Another 93 words (7 lines of text) are included under the topic Early Caves Notables in all our PDF Extended History products and printed products wherever possible.


United States Caves migration to the United States +

In an attempt to escape the chaos experienced in England, many English families boarded overcrowded and diseased ships sailing for the shores of North America and other British colonies. Those families hardy enough, and lucky enough, to make the passage intact were rewarded with land and a social environment less prone to religious and political persecution. Many of these families became important contributors to the young colonies in which they settled. Early immigration and passenger lists have documented some of the first Cavess to arrive on North American shores:

Caves Settlers in United States in the 17th Century
  • Mandolin Caves, who arrived in Virginia in 1635 [4]
  • Mandlin Caves, who landed in Virginia in 1638 [4]
  • Maudelin Caves, who arrived in Virginia in 1638 [4]
  • Mandelin Caves, who arrived in Virginia in 1638 [4]
  • Edward Caves, who landed in Virginia in 1652 [4]

New Zealand Caves migration to New Zealand +

Emigration to New Zealand followed in the footsteps of the European explorers, such as Captain Cook (1769-70): first came sealers, whalers, missionaries, and traders. By 1838, the British New Zealand Company had begun buying land from the Maori tribes, and selling it to settlers, and, after the Treaty of Waitangi in 1840, many British families set out on the arduous six month journey from Britain to Aotearoa to start a new life. Early immigrants include:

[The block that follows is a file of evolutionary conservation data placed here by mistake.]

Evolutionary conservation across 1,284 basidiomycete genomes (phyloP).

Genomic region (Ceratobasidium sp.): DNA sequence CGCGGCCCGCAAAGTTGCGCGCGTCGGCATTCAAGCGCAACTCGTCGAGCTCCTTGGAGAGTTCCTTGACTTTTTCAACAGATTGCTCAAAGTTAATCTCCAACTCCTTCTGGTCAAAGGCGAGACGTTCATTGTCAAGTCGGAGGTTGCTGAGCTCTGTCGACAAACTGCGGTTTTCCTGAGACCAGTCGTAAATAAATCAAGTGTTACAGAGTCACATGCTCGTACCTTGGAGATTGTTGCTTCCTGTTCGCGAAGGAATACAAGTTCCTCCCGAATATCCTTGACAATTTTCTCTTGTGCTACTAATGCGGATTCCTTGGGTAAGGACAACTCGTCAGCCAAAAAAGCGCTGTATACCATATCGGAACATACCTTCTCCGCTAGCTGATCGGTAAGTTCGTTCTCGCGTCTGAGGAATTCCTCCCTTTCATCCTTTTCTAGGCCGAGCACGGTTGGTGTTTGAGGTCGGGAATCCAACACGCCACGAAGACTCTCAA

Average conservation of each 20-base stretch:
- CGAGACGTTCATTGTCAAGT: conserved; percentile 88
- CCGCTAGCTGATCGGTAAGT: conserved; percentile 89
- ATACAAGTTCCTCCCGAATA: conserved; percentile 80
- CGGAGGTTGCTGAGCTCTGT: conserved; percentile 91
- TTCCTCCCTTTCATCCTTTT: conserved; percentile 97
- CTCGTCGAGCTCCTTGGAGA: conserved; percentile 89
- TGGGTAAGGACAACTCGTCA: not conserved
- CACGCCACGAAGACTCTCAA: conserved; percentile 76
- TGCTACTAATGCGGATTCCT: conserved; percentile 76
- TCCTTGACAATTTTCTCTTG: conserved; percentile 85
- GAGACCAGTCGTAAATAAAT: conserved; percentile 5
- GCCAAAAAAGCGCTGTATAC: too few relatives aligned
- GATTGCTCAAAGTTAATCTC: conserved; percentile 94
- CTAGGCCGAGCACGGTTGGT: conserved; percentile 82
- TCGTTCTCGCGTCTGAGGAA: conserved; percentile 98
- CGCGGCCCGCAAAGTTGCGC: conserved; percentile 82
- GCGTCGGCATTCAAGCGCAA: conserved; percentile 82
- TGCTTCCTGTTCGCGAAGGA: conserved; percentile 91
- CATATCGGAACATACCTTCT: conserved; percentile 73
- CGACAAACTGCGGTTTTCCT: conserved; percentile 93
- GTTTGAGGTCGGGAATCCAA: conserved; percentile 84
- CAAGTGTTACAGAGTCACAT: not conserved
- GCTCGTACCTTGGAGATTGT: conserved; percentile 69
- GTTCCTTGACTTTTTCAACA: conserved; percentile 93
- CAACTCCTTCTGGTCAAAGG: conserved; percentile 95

Caves Settlers in New Zealand in the 19th Century
  • John Caves, aged 18, a farm labourer, who arrived in Wellington, New Zealand aboard the ship "Hudson" in 1879


The Caves Motto +

The motto was originally a war cry or slogan. Mottoes first began to be shown with arms in the 14th and 15th centuries, but were not in general use until the 17th century. Thus the oldest coats of arms generally do not include a motto. Mottoes seldom form part of the grant of arms: Under most heraldic authorities, a motto is an optional component of the coat of arms, and can be added to or changed at will; many families have chosen not to display a motto.

Motto: Cave Deus videt
Motto Translation: Beware! God sees.


  1. ^ The Norman People and Their Existing Descendants in the British Dominions and the United States Of America. Baltimore: Genealogical Publishing, 1975. Print. (ISBN 0-8063-0636-X)
  2. ^ Lewis, Samuel, A Topographical Dictionary of England. Institute of Historical Research, 1848, Print.
  3. ^ Bardsley, C.W, A Dictionary of English and Welsh Surnames: With Special American Instances. Wiltshire: Heraldry Today, 1901. Print. (ISBN 0-900455-44-6)
  4. ^ Filby, P. William, Meyer, Mary K., Passenger and immigration lists index : a guide to published arrival records of about 500,000 passengers who came to the United States and Canada in the seventeenth, eighteenth, and nineteenth centuries. 1982-1985 Cumulated Supplements in Four Volumes Detroit, Mich. : Gale Research Co., 1985, Print (ISBN 0-8103-1795-8)